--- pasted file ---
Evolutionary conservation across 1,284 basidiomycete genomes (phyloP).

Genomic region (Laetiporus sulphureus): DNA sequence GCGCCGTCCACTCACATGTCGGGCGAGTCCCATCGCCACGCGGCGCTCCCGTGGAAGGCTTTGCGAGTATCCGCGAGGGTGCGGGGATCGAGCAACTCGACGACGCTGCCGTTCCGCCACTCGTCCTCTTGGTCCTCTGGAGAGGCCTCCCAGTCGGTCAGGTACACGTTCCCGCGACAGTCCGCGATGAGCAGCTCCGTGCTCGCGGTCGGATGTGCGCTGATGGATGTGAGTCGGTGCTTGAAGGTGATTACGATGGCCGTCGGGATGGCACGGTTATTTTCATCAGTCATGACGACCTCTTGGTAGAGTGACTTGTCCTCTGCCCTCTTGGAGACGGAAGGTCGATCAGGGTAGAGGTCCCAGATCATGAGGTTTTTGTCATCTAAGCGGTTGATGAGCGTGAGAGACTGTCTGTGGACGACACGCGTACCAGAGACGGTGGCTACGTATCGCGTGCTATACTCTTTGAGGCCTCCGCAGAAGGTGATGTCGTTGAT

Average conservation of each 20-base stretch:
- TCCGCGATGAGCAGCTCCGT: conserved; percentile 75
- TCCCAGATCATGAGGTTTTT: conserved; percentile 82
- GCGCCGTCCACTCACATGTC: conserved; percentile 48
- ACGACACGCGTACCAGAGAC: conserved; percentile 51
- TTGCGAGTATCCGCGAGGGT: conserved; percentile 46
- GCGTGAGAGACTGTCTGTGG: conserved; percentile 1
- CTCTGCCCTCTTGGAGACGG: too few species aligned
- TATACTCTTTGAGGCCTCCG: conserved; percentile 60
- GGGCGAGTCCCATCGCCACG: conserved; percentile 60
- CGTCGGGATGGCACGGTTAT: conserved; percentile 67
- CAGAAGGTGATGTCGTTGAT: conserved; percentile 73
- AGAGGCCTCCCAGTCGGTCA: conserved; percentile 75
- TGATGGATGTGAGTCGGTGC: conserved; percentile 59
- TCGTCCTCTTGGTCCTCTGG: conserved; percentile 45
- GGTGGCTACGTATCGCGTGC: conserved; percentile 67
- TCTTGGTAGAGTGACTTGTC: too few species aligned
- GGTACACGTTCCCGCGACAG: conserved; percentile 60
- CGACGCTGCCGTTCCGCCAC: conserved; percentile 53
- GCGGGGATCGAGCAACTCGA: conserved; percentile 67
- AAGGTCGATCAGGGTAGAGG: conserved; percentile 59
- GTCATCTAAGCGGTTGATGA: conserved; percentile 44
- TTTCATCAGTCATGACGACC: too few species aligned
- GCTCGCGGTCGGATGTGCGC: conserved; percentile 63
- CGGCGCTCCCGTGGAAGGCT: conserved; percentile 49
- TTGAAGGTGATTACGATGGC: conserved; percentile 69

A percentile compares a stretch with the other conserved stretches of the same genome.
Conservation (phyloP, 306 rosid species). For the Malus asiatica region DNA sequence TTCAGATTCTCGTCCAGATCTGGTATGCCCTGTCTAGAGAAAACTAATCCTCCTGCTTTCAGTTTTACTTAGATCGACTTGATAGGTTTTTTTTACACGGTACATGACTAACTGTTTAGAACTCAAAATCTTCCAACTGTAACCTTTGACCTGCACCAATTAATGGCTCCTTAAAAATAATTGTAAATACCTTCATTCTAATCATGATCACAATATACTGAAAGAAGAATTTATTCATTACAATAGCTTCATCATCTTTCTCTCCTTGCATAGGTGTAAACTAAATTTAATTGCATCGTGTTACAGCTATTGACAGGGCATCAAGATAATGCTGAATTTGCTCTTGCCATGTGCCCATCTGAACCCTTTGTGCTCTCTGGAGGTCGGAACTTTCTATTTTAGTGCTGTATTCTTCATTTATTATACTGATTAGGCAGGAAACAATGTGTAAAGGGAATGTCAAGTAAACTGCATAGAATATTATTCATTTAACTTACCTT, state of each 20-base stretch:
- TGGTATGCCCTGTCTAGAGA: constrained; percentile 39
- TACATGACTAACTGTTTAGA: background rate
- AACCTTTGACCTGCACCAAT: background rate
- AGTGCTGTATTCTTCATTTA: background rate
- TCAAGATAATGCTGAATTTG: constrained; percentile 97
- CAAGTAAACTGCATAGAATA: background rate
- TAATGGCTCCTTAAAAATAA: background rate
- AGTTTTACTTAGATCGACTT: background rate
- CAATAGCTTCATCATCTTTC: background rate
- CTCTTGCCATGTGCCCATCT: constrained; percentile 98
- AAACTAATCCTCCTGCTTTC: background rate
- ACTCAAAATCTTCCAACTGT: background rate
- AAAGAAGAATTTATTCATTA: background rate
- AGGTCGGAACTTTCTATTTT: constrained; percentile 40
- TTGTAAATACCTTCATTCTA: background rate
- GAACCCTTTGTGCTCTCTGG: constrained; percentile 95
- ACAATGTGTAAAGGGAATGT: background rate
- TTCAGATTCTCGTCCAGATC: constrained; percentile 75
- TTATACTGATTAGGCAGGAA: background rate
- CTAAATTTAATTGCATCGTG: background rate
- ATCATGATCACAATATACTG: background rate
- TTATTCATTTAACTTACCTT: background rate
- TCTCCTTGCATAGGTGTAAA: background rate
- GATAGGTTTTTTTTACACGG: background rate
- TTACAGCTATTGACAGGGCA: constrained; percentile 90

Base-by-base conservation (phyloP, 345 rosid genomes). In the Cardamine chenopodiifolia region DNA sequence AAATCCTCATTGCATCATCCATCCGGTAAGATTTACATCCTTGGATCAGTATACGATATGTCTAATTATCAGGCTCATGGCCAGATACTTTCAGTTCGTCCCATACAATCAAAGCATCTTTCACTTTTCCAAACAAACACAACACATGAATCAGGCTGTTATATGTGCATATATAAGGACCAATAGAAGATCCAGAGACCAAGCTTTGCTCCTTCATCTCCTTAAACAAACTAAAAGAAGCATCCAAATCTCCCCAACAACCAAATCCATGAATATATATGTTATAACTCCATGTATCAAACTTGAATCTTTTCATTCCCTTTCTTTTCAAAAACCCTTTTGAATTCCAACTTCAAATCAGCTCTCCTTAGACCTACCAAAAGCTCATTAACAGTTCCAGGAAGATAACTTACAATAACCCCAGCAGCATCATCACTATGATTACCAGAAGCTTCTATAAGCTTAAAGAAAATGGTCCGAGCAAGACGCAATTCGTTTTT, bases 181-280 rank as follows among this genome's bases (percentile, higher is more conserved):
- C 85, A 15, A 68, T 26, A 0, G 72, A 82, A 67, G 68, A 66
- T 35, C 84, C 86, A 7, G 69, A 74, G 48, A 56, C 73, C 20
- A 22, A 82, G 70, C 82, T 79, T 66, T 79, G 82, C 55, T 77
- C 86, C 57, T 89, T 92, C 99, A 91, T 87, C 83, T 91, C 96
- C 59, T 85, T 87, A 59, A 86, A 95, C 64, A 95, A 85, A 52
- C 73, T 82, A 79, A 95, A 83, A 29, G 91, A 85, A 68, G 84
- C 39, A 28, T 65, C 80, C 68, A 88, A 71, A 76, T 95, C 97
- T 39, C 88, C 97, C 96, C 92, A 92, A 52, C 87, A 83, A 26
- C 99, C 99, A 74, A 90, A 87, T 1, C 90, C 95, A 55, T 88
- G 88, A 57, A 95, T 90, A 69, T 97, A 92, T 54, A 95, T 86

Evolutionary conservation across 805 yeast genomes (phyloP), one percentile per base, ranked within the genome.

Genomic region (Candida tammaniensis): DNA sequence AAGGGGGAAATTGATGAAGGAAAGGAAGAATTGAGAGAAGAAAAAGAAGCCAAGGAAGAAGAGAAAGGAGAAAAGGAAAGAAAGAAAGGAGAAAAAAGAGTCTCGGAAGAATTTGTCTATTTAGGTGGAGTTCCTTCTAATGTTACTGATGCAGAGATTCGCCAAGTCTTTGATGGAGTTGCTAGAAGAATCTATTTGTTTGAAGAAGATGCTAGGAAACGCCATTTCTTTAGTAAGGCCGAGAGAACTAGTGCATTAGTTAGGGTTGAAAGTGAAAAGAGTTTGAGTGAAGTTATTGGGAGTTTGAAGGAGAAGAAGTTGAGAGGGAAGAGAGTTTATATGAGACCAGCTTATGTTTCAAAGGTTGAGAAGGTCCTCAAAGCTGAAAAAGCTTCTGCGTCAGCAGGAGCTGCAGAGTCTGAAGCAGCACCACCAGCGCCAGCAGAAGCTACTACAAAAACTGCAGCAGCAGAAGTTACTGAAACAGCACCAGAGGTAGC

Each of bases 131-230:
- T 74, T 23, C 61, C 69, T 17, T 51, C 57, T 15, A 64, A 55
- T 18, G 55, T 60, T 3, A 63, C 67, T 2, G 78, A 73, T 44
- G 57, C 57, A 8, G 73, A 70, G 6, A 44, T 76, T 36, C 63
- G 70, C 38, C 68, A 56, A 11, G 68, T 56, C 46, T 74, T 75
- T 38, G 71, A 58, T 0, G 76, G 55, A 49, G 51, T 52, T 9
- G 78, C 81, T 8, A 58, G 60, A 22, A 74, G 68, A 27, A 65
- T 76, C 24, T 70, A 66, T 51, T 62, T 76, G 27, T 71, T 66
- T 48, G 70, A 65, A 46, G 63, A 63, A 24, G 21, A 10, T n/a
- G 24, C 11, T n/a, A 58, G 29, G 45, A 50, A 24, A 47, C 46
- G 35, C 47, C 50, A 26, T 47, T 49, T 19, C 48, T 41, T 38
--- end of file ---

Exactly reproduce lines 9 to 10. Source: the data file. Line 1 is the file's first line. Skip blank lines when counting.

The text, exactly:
- GCGTGAGAGACTGTCTGTGG: conserved; percentile 1
- CTCTGCCCTCTTGGAGACGG: too few species aligned